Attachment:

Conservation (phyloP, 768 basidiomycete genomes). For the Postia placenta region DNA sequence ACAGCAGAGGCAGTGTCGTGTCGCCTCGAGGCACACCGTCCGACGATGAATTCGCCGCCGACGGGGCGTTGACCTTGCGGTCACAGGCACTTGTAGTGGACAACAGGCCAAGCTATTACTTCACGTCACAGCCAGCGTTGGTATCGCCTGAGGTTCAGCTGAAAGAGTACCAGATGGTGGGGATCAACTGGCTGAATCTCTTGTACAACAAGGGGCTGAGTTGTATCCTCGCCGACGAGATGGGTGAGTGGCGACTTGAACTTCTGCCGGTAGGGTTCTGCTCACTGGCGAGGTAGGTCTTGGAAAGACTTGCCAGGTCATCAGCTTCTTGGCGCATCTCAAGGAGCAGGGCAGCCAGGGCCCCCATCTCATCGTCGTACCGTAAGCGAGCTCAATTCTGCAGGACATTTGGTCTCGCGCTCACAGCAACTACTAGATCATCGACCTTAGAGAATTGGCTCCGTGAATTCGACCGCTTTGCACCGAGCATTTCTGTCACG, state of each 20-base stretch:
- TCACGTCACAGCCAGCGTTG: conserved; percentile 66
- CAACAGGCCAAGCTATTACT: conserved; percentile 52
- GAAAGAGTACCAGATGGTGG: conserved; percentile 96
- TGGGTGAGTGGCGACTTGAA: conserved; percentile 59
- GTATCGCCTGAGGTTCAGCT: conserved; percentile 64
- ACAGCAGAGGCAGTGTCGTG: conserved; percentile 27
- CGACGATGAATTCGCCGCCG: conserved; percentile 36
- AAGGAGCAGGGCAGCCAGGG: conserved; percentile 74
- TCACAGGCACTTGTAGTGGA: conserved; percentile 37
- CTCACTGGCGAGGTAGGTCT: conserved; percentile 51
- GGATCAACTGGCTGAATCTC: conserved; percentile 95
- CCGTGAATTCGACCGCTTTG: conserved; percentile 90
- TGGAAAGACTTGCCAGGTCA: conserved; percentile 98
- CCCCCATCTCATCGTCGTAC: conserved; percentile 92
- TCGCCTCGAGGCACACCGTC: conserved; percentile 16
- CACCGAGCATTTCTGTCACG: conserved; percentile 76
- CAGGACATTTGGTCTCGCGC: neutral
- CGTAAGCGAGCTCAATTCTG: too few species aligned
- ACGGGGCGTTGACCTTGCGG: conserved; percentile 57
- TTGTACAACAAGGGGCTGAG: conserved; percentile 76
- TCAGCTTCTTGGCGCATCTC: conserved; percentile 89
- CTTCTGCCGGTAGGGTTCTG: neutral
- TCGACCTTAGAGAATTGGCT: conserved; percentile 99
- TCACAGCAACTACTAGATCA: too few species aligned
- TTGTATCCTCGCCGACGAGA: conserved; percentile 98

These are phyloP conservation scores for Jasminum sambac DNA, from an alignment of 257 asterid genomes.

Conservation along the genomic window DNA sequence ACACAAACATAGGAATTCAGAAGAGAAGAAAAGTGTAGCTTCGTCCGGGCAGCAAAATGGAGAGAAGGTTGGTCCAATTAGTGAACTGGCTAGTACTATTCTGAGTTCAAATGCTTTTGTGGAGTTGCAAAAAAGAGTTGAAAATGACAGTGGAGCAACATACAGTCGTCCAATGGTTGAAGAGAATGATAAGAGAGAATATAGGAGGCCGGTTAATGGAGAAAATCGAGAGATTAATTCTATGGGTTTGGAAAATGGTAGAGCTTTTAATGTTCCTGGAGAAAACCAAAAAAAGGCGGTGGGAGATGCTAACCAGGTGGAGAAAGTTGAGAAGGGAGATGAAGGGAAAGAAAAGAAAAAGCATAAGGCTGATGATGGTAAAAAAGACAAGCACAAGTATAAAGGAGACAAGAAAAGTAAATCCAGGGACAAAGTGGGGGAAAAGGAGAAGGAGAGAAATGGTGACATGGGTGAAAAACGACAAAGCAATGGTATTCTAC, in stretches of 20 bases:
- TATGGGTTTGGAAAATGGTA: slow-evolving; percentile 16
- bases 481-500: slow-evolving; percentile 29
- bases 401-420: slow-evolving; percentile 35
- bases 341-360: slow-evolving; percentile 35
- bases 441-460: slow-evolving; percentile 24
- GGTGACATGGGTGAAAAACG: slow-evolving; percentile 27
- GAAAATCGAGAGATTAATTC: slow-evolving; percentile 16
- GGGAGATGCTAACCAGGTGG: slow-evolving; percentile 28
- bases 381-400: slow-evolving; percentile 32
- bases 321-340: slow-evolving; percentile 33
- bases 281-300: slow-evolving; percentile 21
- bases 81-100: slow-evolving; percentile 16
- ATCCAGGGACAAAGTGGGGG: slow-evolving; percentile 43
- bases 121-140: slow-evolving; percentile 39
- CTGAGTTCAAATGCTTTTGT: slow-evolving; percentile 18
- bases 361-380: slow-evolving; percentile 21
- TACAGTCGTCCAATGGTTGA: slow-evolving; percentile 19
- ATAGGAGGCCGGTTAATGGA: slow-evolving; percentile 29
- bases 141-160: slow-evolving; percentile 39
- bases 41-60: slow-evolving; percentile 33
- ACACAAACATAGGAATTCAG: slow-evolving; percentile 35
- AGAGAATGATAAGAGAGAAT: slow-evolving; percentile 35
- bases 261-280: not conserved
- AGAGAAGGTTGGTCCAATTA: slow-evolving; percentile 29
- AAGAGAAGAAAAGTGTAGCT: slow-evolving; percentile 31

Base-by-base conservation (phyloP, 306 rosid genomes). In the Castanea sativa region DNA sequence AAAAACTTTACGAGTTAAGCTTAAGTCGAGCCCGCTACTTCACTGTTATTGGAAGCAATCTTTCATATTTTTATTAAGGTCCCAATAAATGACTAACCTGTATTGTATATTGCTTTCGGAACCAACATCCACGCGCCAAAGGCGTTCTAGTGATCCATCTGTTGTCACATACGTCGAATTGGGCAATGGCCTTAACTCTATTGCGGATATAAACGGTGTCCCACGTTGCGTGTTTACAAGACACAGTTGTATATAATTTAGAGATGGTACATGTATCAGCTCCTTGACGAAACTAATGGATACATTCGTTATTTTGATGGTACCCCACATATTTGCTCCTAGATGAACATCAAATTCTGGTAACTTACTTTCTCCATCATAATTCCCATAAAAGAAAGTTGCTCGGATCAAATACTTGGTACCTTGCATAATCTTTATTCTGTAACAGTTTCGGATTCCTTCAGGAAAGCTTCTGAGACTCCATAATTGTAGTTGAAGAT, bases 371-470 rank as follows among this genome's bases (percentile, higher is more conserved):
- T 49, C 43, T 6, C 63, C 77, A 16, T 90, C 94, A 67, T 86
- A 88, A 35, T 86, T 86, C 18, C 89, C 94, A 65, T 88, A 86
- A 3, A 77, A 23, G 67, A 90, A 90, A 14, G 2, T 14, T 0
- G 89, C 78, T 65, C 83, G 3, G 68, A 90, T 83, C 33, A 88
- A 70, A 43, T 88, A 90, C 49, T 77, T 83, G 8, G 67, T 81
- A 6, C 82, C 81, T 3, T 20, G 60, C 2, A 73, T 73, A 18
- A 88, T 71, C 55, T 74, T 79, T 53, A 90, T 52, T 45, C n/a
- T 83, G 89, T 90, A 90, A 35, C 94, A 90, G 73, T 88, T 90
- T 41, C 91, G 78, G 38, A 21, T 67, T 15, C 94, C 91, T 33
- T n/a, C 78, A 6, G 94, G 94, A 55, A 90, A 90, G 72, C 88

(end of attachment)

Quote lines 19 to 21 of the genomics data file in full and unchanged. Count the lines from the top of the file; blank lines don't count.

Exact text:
- CGTAAGCGAGCTCAATTCTG: too few species aligned
- ACGGGGCGTTGACCTTGCGG: conserved; percentile 57
- TTGTACAACAAGGGGCTGAG: conserved; percentile 76